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“Numbers 16;1-40 records the account of the rebellion of Korah, Dathan and Abiram and adds yet another dimension to the Bible's teaching regarding worship. Here the focus is upon God's appointed offices and functions within the Church- which were also given to reflect His provision of salvation and His people's dependence upon Him.

Korah and his co- complainers were not content with the roles that God had assigned to them, and coveted the office and function of Moses and Aaron. They resented the fact that Moses and Aaron had been entrusted with special authority and an exclusive function among God's people. The basis of the plea was an appeal to equality- they were the forerunners of modern egalitarians, who would erase every distinction in role and function on the basis of an assumed and promiscuous equality. They gathered together against Moses and Aaron and said to them, ‘you take too much upon yourselves, for all the congregation is holy, every one of them, and the Lord is among them. Why then do you exalt yourselves above the assembly of the LORD? (verse 3)

Moses responded with God-given wisdom. First, he reminded them of their divinely appointed place and station: ‘ Hear now, you sons of Levi’ (verse 8). Second, he confronted their spirit of discontent: ‘Is it a small thing to you that the God of Israel has separated you from the congregation of Israel, to bring you near to Himself to do the work of the Tabernacle of the LORD, and to stand before the congregation to serve them? (verse 9). Third, he uncovered their true motivation: ‘ are you seeking the priesthood also’ (verse 10.). Fourth, he exposed the true object of their attack: ‘ Therefore you and all your company are gathered together against the LORD. And what is Aaron that you complain against him?’ (verse 11.)

God’s response of fearful judgment leaves no question as to His displeasure at their discontent with His assigned roles within the Church…
A similar contention is often made today. 1 Peter 2:5,9 refers to the New Testament church as a ‘spiritual house’ and a ‘holy priesthood.’ This passage, along with others, is the basis for the doctrine of the ‘priesthood of all believers.’ The idea of this important doctrine is that Christ has fulfilled what the Old Testament priesthood was designed to foreshadow. Through Him, every believer has access to God and their offerings of praise and service are accepted.

It is an error, however, to conclude from this doctrine that because all are now ‘priests’ in the New Testament Church and have equal access to God through Christ, all may rightly exercise any role involved in the life and worship of the Church. To plead the ‘priesthood of all believers’ in this way is little different from Korah's contention that ‘all the congregation is holy’ and should therefore have an equal right to the functions of Moses and Aaron.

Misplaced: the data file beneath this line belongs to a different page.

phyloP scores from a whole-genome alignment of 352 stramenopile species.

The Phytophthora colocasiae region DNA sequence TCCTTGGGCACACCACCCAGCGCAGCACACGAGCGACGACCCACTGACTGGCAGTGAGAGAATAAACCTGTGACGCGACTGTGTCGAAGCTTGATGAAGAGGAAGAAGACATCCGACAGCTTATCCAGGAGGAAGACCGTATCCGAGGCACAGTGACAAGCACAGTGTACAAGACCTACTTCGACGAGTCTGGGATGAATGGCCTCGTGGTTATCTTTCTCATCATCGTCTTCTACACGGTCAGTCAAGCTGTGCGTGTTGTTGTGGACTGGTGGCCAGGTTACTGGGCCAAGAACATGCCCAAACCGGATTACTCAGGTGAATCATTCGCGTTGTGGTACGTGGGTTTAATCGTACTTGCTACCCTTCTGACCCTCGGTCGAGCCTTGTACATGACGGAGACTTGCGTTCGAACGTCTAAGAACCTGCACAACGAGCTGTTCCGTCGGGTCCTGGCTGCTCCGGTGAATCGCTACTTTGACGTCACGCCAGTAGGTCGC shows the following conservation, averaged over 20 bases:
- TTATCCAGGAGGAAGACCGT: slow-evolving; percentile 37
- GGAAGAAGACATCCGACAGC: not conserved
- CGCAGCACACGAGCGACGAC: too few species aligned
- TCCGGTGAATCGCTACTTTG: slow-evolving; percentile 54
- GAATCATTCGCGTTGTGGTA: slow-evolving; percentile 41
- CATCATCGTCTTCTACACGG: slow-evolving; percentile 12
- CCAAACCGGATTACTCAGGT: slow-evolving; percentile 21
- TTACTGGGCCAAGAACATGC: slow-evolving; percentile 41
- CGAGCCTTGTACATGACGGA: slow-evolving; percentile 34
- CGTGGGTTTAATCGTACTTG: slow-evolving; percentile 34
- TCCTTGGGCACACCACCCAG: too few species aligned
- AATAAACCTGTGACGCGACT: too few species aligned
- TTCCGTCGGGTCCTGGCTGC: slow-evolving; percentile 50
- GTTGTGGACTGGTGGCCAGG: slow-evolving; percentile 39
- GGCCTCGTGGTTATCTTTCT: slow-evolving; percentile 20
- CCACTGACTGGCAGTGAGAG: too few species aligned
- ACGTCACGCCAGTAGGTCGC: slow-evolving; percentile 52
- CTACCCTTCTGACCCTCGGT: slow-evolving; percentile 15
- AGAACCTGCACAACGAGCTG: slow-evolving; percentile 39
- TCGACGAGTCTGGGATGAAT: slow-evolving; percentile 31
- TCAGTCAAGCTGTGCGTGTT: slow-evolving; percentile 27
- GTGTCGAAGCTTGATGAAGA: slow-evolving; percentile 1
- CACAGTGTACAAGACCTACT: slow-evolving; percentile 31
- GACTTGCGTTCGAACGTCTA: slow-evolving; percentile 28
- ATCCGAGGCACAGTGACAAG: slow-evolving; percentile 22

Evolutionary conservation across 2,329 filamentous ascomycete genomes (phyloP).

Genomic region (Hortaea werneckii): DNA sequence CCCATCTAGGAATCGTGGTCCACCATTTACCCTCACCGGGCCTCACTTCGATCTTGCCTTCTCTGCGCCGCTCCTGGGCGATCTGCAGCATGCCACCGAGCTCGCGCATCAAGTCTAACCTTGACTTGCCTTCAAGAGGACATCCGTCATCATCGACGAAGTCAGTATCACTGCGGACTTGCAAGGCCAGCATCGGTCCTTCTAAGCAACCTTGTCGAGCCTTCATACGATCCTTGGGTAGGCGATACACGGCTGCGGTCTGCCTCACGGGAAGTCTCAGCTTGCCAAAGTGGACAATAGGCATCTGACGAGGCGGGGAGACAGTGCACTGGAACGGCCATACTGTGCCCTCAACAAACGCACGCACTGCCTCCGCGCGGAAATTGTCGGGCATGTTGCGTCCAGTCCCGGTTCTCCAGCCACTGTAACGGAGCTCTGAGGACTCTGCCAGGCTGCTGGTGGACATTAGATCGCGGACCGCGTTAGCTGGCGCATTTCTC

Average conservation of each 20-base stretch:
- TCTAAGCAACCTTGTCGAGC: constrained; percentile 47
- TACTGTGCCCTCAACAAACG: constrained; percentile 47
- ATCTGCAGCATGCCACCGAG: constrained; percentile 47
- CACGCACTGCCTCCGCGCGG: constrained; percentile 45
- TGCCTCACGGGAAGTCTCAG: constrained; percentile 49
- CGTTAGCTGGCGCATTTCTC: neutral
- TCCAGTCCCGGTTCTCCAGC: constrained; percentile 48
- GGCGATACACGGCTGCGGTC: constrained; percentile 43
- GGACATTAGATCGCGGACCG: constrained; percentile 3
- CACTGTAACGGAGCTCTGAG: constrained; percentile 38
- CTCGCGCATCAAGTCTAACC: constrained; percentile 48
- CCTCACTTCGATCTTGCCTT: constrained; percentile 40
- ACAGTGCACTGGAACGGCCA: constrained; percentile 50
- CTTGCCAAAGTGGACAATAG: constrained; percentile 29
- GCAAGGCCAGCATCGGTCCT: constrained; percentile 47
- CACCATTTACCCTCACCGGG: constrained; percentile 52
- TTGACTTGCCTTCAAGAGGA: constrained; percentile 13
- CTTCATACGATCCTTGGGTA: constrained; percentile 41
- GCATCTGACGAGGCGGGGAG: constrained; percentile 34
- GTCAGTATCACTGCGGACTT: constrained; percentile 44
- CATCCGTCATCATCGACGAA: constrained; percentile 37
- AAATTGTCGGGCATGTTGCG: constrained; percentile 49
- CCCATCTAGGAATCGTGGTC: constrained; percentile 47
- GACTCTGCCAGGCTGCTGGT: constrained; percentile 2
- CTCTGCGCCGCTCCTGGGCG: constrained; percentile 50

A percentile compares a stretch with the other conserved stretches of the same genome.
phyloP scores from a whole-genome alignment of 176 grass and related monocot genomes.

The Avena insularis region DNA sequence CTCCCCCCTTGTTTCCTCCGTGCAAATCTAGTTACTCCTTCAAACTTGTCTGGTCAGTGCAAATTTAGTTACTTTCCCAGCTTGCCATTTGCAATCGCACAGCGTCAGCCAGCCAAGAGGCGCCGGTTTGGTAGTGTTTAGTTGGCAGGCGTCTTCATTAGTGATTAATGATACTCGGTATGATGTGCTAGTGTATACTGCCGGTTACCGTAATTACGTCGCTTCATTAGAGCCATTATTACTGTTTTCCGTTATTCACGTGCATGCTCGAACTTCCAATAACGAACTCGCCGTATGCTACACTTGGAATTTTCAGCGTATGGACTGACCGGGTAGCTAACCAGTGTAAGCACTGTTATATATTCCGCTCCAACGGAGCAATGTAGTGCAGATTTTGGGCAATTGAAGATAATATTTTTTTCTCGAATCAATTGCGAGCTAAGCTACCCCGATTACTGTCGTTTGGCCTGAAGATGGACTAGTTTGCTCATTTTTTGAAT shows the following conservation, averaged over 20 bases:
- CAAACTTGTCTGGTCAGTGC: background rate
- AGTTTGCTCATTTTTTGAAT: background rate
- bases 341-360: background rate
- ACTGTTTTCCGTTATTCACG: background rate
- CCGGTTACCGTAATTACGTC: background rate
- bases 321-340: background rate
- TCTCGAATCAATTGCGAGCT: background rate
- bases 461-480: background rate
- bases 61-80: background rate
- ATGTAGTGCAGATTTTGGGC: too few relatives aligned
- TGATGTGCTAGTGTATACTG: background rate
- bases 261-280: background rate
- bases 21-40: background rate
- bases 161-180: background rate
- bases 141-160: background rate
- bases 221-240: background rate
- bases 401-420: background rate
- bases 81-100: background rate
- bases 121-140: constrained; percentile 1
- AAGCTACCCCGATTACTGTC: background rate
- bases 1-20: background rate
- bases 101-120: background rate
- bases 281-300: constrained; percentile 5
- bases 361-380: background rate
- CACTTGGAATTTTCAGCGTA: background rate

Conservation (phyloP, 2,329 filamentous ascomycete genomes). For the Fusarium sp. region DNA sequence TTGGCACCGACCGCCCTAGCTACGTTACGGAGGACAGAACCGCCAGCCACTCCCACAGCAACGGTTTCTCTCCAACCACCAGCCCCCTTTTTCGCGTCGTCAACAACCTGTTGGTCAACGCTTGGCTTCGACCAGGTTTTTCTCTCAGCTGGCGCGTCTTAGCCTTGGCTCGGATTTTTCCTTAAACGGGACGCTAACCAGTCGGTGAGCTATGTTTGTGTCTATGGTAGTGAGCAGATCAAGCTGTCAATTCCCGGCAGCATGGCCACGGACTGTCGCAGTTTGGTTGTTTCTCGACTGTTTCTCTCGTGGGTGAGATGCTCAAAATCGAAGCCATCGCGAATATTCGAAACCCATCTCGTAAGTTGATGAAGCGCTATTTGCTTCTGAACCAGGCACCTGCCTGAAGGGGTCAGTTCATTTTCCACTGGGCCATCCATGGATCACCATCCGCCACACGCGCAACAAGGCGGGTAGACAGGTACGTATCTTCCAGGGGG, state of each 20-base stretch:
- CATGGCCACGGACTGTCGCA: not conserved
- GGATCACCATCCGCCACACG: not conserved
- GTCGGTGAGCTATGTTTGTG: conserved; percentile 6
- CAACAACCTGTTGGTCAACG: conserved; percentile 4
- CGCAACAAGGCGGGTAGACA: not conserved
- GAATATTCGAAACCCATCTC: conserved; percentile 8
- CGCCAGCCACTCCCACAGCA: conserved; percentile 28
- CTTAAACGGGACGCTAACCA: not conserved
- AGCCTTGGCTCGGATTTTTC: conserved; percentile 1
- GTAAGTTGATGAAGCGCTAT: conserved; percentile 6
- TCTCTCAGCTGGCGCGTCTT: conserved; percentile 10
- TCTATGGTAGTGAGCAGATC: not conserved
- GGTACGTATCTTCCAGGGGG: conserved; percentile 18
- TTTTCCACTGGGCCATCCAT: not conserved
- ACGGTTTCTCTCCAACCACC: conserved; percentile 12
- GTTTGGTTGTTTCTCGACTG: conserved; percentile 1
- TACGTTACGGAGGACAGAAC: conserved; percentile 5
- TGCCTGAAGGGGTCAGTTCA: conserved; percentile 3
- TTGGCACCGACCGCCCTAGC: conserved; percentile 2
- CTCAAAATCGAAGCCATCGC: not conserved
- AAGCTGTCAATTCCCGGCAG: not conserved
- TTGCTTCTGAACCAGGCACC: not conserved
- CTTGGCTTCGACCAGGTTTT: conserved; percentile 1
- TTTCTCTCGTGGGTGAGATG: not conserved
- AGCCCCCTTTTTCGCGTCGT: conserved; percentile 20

The truth of the matter is that God continues to make distinctions in office and function, even in the New Testament Church, and with His commanded distinctions we ought to be content. ‘Now you are the body of Christ and members individually. And God has appointed these in the church: first apostles, second prophets, third teachers, after that miracles. then gifts of healings. Helps, administrations, varieties of tongues. Are all apostles? Are all prophets? Are all teachers? Are all workers of miracles? Do all have gifts of healing? Do all speak with tongues? Do all interpret? 1 Corinthians 12:27-30

The order of office and function that God has established within His Church is designed to reflect His provision in Christ and His people's dependence upon His word through Christ for salvation. To deny God’s appointed offices or the distinction of function that He has prescribed, is to exalt man's judgment over God’s, and put individuals- apart from His calling, gifting and appointing them as his representatives- in the place of God.

It is also an error to conclude from the priesthood of all believers that every Christian has the right to ‘add something’ to the service of worship through the exercise of his/her particular gifts. Even the priests of the Old Covenant did not have the prerogative to invent rites and ordinances to be added to God's commands for worship. Why then would it be assumed that Christ’s fulfillment of the symbolism of the priesthood opens the way for individuals to set aside His commanded ordinances and determine for themselves how God is to be worshipped? (Comin, 41-43)

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